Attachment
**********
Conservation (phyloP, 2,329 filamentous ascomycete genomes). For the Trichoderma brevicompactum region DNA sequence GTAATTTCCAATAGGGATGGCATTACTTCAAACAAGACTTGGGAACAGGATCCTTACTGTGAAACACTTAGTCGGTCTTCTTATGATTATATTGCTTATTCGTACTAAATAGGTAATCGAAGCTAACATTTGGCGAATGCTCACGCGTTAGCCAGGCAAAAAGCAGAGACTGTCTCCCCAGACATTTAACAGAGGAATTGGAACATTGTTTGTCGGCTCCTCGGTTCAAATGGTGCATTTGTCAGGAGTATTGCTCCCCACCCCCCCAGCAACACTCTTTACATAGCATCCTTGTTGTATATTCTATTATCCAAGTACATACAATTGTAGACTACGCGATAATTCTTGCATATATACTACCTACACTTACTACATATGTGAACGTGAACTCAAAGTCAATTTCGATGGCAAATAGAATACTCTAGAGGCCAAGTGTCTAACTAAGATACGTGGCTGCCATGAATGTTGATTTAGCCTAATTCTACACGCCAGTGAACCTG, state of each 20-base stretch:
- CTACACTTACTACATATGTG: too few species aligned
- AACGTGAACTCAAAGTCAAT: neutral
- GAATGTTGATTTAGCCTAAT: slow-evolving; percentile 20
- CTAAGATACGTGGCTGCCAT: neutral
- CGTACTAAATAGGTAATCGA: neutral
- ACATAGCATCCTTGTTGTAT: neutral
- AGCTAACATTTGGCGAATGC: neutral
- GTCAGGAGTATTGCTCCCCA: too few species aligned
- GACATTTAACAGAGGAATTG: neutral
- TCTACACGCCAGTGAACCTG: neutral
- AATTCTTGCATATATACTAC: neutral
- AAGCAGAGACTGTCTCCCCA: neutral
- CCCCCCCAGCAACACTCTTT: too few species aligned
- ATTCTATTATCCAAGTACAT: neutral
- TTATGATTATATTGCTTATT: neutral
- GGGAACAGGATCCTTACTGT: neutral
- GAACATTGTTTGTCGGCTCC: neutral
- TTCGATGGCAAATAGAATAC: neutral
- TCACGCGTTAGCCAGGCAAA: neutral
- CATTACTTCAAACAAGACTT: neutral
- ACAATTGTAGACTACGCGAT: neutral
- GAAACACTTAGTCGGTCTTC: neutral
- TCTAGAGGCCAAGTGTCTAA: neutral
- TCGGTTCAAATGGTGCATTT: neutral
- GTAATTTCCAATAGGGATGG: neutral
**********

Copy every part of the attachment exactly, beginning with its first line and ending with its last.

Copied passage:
Conservation (phyloP, 2,329 filamentous ascomycete genomes). For the Trichoderma brevicompactum region DNA sequence GTAATTTCCAATAGGGATGGCATTACTTCAAACAAGACTTGGGAACAGGATCCTTACTGTGAAACACTTAGTCGGTCTTCTTATGATTATATTGCTTATTCGTACTAAATAGGTAATCGAAGCTAACATTTGGCGAATGCTCACGCGTTAGCCAGGCAAAAAGCAGAGACTGTCTCCCCAGACATTTAACAGAGGAATTGGAACATTGTTTGTCGGCTCCTCGGTTCAAATGGTGCATTTGTCAGGAGTATTGCTCCCCACCCCCCCAGCAACACTCTTTACATAGCATCCTTGTTGTATATTCTATTATCCAAGTACATACAATTGTAGACTACGCGATAATTCTTGCATATATACTACCTACACTTACTACATATGTGAACGTGAACTCAAAGTCAATTTCGATGGCAAATAGAATACTCTAGAGGCCAAGTGTCTAACTAAGATACGTGGCTGCCATGAATGTTGATTTAGCCTAATTCTACACGCCAGTGAACCTG, state of each 20-base stretch:
- CTACACTTACTACATATGTG: too few species aligned
- AACGTGAACTCAAAGTCAAT: neutral
- GAATGTTGATTTAGCCTAAT: slow-evolving; percentile 20
- CTAAGATACGTGGCTGCCAT: neutral
- CGTACTAAATAGGTAATCGA: neutral
- ACATAGCATCCTTGTTGTAT: neutral
- AGCTAACATTTGGCGAATGC: neutral
- GTCAGGAGTATTGCTCCCCA: too few species aligned
- GACATTTAACAGAGGAATTG: neutral
- TCTACACGCCAGTGAACCTG: neutral
- AATTCTTGCATATATACTAC: neutral
- AAGCAGAGACTGTCTCCCCA: neutral
- CCCCCCCAGCAACACTCTTT: too few species aligned
- ATTCTATTATCCAAGTACAT: neutral
- TTATGATTATATTGCTTATT: neutral
- GGGAACAGGATCCTTACTGT: neutral
- GAACATTGTTTGTCGGCTCC: neutral
- TTCGATGGCAAATAGAATAC: neutral
- TCACGCGTTAGCCAGGCAAA: neutral
- CATTACTTCAAACAAGACTT: neutral
- ACAATTGTAGACTACGCGAT: neutral
- GAAACACTTAGTCGGTCTTC: neutral
- TCTAGAGGCCAAGTGTCTAA: neutral
- TCGGTTCAAATGGTGCATTT: neutral
- GTAATTTCCAATAGGGATGG: neutral